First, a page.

In 1604, a nova appeared that gave Galileo an opportunity to show that Aristotle was wrong, yet again, in suggesting the heavens are unchanging (a belief endorsed by the Catholic Church). Tycho Brahe's studies of the nova of 1574 gave credence to what Galileo theorized, so, in 1609, Galileo constructed his first telescope which allowed him to support his propositions with evidence. The original Dutch patent for the telescope indicates that it was intended for land observation, not the night sky. Hearing about the device from a clergyman friend, Galileo made one of his own with the ability to magnify a distant object nine times, far exceeding the original Dutch design. The following year, in 1610, Galileo published Sidereus Nuncius (The Starry Messenger), which detailed his observations of the mountains of the Moon, four moons of Jupiter, and "innumerable" stars unseen by the naked eye (Hawking 57-58). All first seen and documented by Galileo.
Fig. 3: On left - Drawing of the Moon by Galileo
On right - Photograph of the Moon from the same angle
Kepler read Sidereus Nuncius and endorsed its findings before ever seeing a telescope. That he accepted Galileo's observations, even though he lacked the instrumentation to duplicate the results, is a testament to the influence of Sidereus Nuncius. Kepler wrote a long letter to Galileo discussing his impressions and even wrote the Duke of Tuscany, Giuliano de' Medici, to praise his most noted resident's work (Kepler 3, 9). This letter was published in Prague in 1610 and lent crucial support to Galileo's findings in the secular world. Predictably, the Catholic Church had a different opinion on the matter.

On Floating Bodies and Sunspots

In 1612, Galileo was once again on the attack against Aristotelian science. His Discourses on Floating Bodies discussed what causes an object to float as well as the physical nature of ice. In the book Galileo also provides a number of simple experiments that contradict the Aristotelian position on the nature of buoyancy. Galileo would defend this work against numerous academic attacks (McMullin 59-60).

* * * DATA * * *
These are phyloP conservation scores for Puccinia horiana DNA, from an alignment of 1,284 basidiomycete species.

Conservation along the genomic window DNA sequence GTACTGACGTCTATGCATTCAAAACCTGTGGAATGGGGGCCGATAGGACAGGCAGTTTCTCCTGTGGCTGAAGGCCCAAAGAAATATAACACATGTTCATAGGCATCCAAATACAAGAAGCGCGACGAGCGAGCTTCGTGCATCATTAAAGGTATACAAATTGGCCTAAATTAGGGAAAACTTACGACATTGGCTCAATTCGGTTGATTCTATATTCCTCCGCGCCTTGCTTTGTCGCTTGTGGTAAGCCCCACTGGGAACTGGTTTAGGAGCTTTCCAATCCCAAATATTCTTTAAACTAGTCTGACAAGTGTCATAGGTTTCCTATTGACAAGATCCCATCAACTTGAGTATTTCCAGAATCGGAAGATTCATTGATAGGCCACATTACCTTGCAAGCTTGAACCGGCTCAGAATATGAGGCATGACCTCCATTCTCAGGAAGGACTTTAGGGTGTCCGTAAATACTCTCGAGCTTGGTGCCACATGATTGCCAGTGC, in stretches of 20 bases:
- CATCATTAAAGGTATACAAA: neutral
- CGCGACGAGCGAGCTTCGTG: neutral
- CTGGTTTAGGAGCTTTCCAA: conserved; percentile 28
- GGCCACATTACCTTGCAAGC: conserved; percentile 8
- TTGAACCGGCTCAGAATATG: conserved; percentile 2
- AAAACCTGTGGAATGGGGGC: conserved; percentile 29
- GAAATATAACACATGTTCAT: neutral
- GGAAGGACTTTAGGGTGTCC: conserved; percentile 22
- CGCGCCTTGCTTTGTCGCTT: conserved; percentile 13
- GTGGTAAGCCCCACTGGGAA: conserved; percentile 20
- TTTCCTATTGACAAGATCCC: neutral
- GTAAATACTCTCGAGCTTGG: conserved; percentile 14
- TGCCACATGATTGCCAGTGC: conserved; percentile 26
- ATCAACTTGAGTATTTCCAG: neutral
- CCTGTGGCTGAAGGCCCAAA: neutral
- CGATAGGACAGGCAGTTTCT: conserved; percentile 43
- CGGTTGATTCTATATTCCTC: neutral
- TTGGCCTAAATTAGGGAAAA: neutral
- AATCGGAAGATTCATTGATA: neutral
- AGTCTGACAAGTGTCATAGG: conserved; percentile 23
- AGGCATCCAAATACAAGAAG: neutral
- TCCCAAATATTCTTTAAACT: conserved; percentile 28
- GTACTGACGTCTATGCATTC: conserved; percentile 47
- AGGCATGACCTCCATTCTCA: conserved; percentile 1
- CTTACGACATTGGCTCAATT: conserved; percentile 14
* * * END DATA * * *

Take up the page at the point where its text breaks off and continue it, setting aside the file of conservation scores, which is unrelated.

Also in 1612, a German Jesuit priest published observations of sunspots and explained them as small planets orbiting the sun. Although this is in keeping with the church's view that the sun was perfect and therefore free of such imperfections as a blemish on its surface, the Jesuit was nonetheless compelled to publish under a pseudonym in order to protect himself from prosecution. Galileo, who had observed sunspots sometime prior to 1612, published his own conclusions in a series of letters in 1613. Not only did Galileo correctly assert that sunspots were an ever-changing manifestation of the Sun itself, but he also signed his name, giving those who opposed any challenge to the Church a target. In 1614, he was denounced from the pulpit in Florence and the Inquisition soon took up the matter on referral from a Dominican priest (McMullin 59-60).